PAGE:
As some may know, the East-West Shrine Game was played Saturday.
It's one of the few postseason games NFL prospects can play in, and plenty of scouts were in attendance.
One of the people in attendance earlier in the week was Green Bay Packers GM Ted Thompson.
The East-West Shrine Game isn't loaded with great prospects, but it could offer up the next in a long line of Ted Thompson late-round success stories.
The first pick is always the hardest.
As of now, free agency hasn't happened and neither has the NFL combine and individual workouts.
I mainly considered four positions here: the defensive line, linebacker, offensive line and running back.
The easy thing to do would be to take Barrett Jones in the first round because of the need at offensive line, but the Packers can wait to take a center.
All in all, Jones, Sharrif Floyd, OSU DL Johnathan Hankins, Alabama RB Eddie Lacy and Georgia LB Alec Ogletree were considered here.
Floyd is an outstanding athlete but isn't sound fundamentally and plays with poor leverage.
The Packers need more pass rush from their defensive line, and Floyd can contribute immediately while improving as he gets coached up.
My only concern with this pick is whether Travis Frederick will last this long.
Frederick—like many Wisconsin offensive linemen—is NFL-ready. He's been playing since he was a true freshman.
After playing guard for most of his career, Frederick moved to center, where he was part of a Wisconsin line that had an up-and-down season.
Frederick could easily be the draft's strongest man and uses his brute strength to pave holes for running backs.
He isn't very quick, but that flaw mainly showed when he was asked to pull, which he likely won't be able to do as a pro.
The Packers will likely want to upgrade their center position and Frederick makes sense as the draft's clear-cut second-best center.
Remember, Jeff Saturday got benched partially because he got next to nothing going in the run game.
Personally, I think the Packers should try to trade up and get a running back in the second round like Rutgers' Jawan Jamison.
Unfortunately, they probably won't, and in the third round they finally address their running back woes.
Mike Gillislee is a well-rounded back who was underutilized in his college career until now.
He was one of the biggest surprises of the college football season when he burst onto the scene, and he possesses excellent vision and above-average speed.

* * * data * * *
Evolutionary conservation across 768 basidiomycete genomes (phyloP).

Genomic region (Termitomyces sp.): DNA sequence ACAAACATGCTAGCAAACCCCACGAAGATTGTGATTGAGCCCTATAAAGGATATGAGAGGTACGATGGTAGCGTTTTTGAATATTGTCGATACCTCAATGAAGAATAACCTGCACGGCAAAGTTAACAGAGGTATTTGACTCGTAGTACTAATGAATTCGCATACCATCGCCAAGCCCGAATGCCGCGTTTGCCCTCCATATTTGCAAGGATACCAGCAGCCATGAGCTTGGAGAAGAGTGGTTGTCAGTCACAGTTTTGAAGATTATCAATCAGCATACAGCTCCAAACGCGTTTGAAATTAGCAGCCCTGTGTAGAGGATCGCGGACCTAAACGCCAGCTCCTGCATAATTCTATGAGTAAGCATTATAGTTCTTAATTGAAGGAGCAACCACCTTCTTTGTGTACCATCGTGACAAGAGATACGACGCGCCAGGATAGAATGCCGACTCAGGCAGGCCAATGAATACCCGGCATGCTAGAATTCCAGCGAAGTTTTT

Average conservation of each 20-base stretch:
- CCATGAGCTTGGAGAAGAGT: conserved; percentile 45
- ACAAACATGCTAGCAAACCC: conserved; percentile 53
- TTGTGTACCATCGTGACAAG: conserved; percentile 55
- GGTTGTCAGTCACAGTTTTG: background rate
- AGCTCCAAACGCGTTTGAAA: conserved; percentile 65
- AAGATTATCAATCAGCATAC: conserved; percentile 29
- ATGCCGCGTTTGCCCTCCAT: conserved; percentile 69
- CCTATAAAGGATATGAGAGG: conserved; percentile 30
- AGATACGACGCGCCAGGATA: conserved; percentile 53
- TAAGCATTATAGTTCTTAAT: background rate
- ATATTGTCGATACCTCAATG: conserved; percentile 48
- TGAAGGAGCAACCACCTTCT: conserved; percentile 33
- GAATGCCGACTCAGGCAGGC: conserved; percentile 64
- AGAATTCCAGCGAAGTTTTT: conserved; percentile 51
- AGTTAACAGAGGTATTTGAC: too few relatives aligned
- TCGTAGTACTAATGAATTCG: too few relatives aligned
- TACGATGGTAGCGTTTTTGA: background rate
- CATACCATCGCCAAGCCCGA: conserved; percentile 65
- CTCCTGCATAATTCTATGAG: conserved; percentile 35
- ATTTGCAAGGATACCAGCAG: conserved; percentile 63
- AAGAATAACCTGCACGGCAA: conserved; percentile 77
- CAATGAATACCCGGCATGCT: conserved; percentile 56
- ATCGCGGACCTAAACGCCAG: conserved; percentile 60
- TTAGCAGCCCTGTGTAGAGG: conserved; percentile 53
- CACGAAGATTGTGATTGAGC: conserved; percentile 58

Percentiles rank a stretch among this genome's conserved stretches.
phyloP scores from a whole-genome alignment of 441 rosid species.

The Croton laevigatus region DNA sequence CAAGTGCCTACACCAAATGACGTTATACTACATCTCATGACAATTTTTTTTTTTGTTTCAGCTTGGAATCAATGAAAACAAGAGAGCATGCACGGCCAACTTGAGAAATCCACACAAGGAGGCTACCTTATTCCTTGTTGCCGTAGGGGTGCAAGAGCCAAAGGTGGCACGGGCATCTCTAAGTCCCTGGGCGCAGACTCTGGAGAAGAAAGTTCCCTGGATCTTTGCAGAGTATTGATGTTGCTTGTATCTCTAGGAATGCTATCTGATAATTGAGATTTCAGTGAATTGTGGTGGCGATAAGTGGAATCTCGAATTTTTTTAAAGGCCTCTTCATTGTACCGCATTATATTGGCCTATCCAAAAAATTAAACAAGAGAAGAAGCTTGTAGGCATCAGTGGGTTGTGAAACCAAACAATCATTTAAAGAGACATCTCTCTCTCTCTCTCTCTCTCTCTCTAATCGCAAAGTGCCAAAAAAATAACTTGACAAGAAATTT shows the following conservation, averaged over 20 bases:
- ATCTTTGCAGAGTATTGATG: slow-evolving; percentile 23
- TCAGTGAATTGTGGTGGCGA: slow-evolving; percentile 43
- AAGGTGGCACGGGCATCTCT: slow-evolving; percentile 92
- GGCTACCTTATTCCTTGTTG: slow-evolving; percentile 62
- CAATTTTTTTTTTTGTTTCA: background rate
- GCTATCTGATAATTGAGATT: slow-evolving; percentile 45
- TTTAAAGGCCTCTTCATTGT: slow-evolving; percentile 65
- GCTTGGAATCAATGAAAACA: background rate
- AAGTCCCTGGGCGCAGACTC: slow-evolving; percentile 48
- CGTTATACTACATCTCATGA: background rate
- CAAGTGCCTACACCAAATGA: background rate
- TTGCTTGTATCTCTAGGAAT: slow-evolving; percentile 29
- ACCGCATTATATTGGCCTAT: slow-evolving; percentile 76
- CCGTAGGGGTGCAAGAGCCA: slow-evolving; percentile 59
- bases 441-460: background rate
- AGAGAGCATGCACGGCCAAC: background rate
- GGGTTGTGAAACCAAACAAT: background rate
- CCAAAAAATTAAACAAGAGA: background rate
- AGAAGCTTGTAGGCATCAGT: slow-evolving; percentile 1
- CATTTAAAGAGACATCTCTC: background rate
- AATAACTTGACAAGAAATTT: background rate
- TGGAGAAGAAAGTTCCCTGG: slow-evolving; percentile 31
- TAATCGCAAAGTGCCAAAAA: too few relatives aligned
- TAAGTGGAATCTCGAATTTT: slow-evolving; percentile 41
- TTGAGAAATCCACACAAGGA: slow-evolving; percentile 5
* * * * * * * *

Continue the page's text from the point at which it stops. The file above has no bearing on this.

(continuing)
Almost as importantly, the former Florida back is adept in protection.
Gillislee would be a solid addition here.
A former 5-star recruit, talent isn't the issue with Jelani Jenkins—it's mainly the injuries.
Jenkins was one of the premier coverage linebackers in college football, using his athleticism and speed to shut down his man or area of the field.
Unfortunately for Jenkins, he missed a lot of playing time with things like broken thumbs and a broken foot.
The Packers have a lot of question marks at ILB, so it'd make sense for them to pick one with the upside of Jenkins if they can.
A relatively unknown prospect, David Bass seems exactly like the type of player Ted Thompson would take.
Bass played ball at a Division II school and posted 11.5 sacks as a senior.
Importantly, Bass was also at the East-West Shrine Game, where Ted Thompson was in attendance.
By all accounts, Bass was nearly unstoppable during practices and was handling Division I linemen with ease en route to an improved draft stock.
At 6'4", 262 lbs, Bass could immediately slot into a backup OLB role and spend time with a knowledgeable position coach in Kevin Greene.
It's simple: Mason Crosby has struggled and Caleb Sturgis is the best or second-best kicker in the draft depending on how you feel about FSU's Dustin Hopkins.
The Packers would do well to seek out a replacement for Crosby, and Sturgis hit 23 of 27 field goals in 2012, including connecting on all three of his tries from 50-plus yards.
Marquess Wilson was an uber-productive player well on his way to becoming a second-round pick entering the year.
Then he quit the team after alleging abuse, but no abuse was found after the Pac-12 investigated the situation.
Wilson is a big, talented receiver who plays to his size but lacks noteworthy speed.
He's a headcase with plenty of off-the-field concerns, but Wilson could be an intriguing late-round flier for a team willing to gamble on his upside.
If that team's the Packers, who could use a new fourth receiver to play in spread formations, they could reap a nice reward.
If not, then all they did was waste a seventh-round pick. No harm done.